Both the White House and the State Department today readily acknowledged that Iran likely violated UN Security Council resolutions with weekend ballistic missile tests, but sought to distance these violations from the Iran nuclear agreement.
“We’ve got strong indications that those missile tests did violate U.N. Security Council resolutions that pertain to Iran’s ballistic missile activities. Unfortunately, that’s not new,” press secretary Josh Earnest said at the White House daily briefing.
“We have seen Iran on — almost serially violate the international community’s concerns about their ballistic missile program, and the UN Security Council resolution actually gives the international community some tools to interdict some equipment and material that could be used to advance their ballistic missile program and gives us the ability to work in concert with our partners around the world to engage a strategy to try to disrupt continued progress of their ballistic missile program,” he said.
But, Earnest insisted, it’s “altogether separate from the nuclear agreement that Iran reached with the rest of the world.”
“In contrast to the repeated violations of the UN Security Council resolution that pertains to their ballistic missile activities, we’ve seen that Iran over the last couple of years has demonstrated a track record of abiding by the commitments that they made in the context of the nuclear talks,” he said.
“And there was a lot of skepticism — remember even two or three years ago in the early stages of the nuclear talks, many critics of the administration said that engaging in these kinds of talks would be counterproductive because there was no way that Iran would abide by the commitments that they made, and in fact, Iran had previously used the cover of talks to make progress on their nuclear program. But over the last two or three years, we have seen Iran live up to some very tough standards when it comes to limiting their nuclear program.”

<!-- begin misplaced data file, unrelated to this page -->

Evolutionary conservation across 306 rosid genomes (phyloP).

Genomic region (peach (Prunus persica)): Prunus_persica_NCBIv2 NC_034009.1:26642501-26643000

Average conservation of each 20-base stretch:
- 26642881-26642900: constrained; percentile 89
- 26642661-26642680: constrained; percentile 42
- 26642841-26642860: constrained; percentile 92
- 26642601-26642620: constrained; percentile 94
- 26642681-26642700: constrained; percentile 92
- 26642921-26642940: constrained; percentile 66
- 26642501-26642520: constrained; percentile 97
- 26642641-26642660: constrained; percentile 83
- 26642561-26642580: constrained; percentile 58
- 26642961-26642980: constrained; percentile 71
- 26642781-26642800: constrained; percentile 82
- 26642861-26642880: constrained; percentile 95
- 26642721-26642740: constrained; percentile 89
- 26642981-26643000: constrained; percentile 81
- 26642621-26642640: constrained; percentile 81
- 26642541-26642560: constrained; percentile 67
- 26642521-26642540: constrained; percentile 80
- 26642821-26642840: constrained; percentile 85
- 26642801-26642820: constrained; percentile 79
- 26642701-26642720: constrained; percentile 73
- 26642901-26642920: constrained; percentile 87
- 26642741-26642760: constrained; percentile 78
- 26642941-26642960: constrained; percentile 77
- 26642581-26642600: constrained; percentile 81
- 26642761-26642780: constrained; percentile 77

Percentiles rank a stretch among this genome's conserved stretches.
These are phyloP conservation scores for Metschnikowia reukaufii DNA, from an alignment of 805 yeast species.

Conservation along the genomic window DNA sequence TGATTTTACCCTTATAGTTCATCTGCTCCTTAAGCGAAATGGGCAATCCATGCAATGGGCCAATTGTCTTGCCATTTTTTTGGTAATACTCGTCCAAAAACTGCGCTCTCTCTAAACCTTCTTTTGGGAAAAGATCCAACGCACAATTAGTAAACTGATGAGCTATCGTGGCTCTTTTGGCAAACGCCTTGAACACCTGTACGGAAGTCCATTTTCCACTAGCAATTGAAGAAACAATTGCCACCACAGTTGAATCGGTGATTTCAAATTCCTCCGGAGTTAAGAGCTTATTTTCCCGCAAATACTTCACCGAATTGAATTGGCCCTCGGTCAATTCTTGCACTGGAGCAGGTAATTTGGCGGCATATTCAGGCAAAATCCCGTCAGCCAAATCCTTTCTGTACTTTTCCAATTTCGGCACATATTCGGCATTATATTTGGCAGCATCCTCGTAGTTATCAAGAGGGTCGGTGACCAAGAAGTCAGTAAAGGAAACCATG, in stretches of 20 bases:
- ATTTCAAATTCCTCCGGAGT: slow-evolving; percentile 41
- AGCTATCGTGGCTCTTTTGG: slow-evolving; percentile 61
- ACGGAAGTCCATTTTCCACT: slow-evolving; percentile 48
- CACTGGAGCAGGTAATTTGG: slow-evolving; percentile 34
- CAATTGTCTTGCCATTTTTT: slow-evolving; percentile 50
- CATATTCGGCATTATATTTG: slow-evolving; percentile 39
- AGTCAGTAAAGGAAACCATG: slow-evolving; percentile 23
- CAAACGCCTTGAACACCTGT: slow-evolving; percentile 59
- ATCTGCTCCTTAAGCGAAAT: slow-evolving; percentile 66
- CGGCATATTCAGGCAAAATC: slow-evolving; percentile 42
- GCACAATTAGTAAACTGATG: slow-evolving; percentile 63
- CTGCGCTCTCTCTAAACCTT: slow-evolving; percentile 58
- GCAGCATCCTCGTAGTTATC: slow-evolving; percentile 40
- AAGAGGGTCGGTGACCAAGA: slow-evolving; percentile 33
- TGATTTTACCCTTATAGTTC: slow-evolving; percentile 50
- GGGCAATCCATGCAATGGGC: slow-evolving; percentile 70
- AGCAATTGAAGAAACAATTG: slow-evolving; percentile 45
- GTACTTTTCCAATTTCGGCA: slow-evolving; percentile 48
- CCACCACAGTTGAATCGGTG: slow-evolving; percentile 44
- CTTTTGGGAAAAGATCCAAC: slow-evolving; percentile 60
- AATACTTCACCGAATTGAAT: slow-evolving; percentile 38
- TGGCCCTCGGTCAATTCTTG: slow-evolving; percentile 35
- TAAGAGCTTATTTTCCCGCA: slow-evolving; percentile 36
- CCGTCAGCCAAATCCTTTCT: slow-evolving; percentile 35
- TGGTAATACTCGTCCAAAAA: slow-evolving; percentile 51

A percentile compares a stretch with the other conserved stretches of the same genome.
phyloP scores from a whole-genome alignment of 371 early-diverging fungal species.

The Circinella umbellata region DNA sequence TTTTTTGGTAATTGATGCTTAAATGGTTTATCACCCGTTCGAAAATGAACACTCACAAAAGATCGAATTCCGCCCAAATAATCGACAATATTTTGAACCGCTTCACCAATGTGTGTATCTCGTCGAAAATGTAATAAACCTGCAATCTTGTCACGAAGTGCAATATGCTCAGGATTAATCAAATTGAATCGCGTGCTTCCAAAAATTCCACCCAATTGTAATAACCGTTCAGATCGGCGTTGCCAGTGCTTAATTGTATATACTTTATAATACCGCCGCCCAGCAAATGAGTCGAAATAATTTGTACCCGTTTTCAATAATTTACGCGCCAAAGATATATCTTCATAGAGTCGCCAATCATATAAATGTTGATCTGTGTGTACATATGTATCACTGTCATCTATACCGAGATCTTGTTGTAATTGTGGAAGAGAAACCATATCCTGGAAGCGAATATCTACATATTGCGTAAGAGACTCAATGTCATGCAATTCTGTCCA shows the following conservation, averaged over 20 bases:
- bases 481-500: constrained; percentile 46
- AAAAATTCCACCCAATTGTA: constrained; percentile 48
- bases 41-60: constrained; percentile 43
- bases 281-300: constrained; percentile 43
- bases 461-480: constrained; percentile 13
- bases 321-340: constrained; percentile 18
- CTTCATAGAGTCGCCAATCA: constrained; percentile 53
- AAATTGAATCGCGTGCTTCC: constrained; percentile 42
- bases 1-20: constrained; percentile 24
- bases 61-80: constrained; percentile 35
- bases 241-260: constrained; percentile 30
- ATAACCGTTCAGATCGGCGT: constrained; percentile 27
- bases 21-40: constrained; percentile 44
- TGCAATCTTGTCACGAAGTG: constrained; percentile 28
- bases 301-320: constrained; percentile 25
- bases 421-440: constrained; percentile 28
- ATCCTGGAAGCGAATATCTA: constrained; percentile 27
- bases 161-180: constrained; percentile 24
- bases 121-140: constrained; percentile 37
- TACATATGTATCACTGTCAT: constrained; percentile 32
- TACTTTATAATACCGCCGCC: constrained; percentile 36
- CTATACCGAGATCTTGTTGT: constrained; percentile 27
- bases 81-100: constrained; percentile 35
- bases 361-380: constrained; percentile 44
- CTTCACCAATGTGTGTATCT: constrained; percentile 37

The Iranian parliament has signed off on the nuclear deal, and Earnest opined that “there is no coincidence that shortly after the Majlis signed off on the Iran deal, that there was a decision made by some inside of Iran to conduct ballistic missile tests that garnered the strong opposition and objection of the international community.”
Earnest said he sees the parliamentary approval as “an indication that we continue to be on a path toward the successful implementation of this international agreement.”
Afterward at the State Department, spokesman Mark Toner agreed with the White House assessment and added that “these kind of missile tests are not a violation of the [Joint Comprehensive Plan of Action], which has been some of the questions that we’ve gotten about this, because the focus of the JCPA clearly is on Iran’s nuclear program.”
“But any conventional arms transfers and missile activities currently prohibited by existing UNSCRs or UNSC resolutions or prohibited in the future by UNSCR 2231 would be violations of Iran’s UN obligations and should be dealt with through the appropriate UN channels,” Toner said. “So we’re going to raise the incident at the UN and then we’ll continue to do this for any and all Iranian violations of UN Security Council resolutions.”
“I mean, you know, we’ve seen for the past years that Iran has consistently ignored UN Security Council resolutions, and so, you know, obviously, it would be — it’s deeply concerning that this latest violation does appear to be a violation of UN Security Council Resolution 1929, and we’ll obviously raise this at the UNSC as we have done in previous launches.”